>most complex things humanity has ever developed. Security
>vulnerabilities are here to stay.

Correct, if there were no flaws in the operating systems the worms would
not exist. But, on the other hand, if system administrators are
properly trained and security aware the worms may have existed but they
would have failed. If a security issue is discussed in the public,
someone somewhere will be able to extrapolate enough information to
generate exploit code. Consulting organizations create exploit code,
scary underground hacking groups do it -- so why not as a security
researcher do it? Regardless, if a vulnerability is discussed in an
open format, the exploit code will be created.

Not discussing vulnerability information is not an option either.
The best option is to have secure software, in absence of secure
software, we need proper patch management and proper training. If you
look at the MCSE training programs of the past (NT 3.51, early 4.0 days)
you can literally count the number of times the work security is
mentioned on one hand. To me this is what makes worms like Code Red

>If we can't eliminate all security vulnerabilities, then it becomes all
>the more critical that we handle them carefully and responsibly when
>they're found. Yet much of the security community handles them in a way

>that fairly guarantees their use, by following a practice that's best
>described as information anarchy. This is the practice of deliberately
>publishing explicit, step-by-step instructions for exploiting security

>vulnerabilities, without regard for how the information may be used.

I hate to repeat myself, but it is impossible to discuss a vulnerability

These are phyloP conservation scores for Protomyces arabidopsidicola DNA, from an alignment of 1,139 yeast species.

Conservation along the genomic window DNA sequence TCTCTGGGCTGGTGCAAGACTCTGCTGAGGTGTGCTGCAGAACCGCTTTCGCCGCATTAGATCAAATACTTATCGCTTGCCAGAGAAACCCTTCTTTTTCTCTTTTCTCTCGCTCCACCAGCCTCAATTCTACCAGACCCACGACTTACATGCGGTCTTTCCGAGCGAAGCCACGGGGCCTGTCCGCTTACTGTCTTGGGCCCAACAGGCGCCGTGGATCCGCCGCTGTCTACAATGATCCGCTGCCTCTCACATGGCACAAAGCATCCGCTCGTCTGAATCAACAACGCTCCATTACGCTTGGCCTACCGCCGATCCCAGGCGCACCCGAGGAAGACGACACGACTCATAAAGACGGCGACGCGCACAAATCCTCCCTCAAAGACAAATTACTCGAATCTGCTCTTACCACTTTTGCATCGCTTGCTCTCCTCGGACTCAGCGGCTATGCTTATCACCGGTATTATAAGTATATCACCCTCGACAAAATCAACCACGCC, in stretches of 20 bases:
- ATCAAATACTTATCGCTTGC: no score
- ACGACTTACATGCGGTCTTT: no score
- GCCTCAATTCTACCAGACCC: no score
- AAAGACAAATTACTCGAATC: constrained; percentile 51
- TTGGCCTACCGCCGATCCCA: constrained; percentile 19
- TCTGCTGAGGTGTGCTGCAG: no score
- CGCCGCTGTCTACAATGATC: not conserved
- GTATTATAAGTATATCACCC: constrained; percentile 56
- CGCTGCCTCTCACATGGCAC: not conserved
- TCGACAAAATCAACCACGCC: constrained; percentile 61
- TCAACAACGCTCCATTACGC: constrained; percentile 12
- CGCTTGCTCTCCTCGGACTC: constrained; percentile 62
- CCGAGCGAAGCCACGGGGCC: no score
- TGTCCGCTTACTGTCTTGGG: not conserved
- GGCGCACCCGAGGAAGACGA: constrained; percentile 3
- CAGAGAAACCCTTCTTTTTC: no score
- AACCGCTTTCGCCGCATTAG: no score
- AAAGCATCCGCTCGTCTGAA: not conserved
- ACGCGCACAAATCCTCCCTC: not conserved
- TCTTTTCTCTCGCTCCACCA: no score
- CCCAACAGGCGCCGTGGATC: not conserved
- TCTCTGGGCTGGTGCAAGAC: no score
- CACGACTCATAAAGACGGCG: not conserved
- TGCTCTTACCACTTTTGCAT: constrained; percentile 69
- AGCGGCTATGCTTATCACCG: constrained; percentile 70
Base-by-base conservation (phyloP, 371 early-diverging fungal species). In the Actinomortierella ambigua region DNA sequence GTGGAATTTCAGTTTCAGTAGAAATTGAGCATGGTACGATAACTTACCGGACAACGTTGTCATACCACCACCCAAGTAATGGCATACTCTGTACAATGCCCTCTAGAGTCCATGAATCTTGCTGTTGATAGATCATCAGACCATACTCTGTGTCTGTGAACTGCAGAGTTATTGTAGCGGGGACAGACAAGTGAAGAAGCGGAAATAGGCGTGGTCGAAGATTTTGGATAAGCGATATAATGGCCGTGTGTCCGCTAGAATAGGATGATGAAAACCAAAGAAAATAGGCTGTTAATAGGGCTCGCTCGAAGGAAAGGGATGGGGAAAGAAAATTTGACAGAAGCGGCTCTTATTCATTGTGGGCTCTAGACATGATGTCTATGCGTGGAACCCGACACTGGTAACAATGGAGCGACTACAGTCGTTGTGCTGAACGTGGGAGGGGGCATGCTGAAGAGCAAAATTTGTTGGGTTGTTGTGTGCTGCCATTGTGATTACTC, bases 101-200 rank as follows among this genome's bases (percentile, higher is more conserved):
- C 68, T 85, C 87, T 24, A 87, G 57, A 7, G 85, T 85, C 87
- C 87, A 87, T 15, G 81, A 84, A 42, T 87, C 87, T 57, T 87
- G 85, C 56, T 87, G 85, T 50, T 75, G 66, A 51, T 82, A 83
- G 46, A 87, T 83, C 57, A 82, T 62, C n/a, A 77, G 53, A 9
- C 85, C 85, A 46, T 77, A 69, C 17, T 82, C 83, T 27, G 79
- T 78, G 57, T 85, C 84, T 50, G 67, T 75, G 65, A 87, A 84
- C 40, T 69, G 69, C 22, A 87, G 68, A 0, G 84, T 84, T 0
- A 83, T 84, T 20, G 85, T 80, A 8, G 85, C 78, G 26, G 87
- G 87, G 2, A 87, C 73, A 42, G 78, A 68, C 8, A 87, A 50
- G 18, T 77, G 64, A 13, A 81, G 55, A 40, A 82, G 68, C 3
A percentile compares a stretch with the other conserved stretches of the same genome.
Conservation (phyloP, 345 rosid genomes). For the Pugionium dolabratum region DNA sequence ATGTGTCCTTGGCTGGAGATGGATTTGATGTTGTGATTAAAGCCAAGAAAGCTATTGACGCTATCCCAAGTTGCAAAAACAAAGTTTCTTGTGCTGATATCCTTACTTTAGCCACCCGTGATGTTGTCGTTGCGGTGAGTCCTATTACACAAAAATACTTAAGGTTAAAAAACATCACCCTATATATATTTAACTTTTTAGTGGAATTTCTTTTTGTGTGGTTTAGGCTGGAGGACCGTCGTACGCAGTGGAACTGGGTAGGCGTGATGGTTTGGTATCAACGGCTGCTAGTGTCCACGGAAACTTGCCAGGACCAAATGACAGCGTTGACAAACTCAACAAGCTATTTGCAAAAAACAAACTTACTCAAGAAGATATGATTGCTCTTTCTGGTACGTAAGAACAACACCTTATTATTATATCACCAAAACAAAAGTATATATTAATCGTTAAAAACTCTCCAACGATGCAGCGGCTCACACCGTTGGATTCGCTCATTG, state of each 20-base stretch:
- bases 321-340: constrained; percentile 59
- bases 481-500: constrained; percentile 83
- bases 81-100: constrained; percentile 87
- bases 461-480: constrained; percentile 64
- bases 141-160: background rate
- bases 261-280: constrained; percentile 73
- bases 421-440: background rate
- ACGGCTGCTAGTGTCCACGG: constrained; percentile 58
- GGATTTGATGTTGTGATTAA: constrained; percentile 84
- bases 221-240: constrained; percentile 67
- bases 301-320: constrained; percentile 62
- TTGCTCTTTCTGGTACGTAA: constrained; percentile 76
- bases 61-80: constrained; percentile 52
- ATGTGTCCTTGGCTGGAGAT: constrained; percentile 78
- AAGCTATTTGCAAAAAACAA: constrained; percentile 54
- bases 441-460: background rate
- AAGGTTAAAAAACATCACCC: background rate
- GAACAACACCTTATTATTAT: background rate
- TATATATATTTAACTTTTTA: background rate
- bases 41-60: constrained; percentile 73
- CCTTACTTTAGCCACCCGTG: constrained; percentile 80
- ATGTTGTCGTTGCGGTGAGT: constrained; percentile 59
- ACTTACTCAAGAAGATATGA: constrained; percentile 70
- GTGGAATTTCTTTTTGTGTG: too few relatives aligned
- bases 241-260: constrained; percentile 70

without giving enough information that would allow someone else to
re-discover the problem and use it. How useful are advisories or
vulnerability discussions that say: "There is an issue in Win2K that
will allow me to execute commands in system context remotely. We
recommend that you disable the spooler service or install this patch"
there is no valuable information for someone who wants to understand a
problem in these types of discussions. Those who do not wish to
understand the problems are, in my opinion naive and should not be
giving their vendor complete trust and control over their systems.

Look at the flack Novell recently received over their release of the
Padlock patch. They released a patch, with no information just an
urgent message to install it at once. Who in their right mind would
install this without asking questions?

>The relationship between information anarchy and the recent spate of
>worms is undeniable. Every one of these worms exploited
>vulnerabilities for which step-by-step exploit instructions had been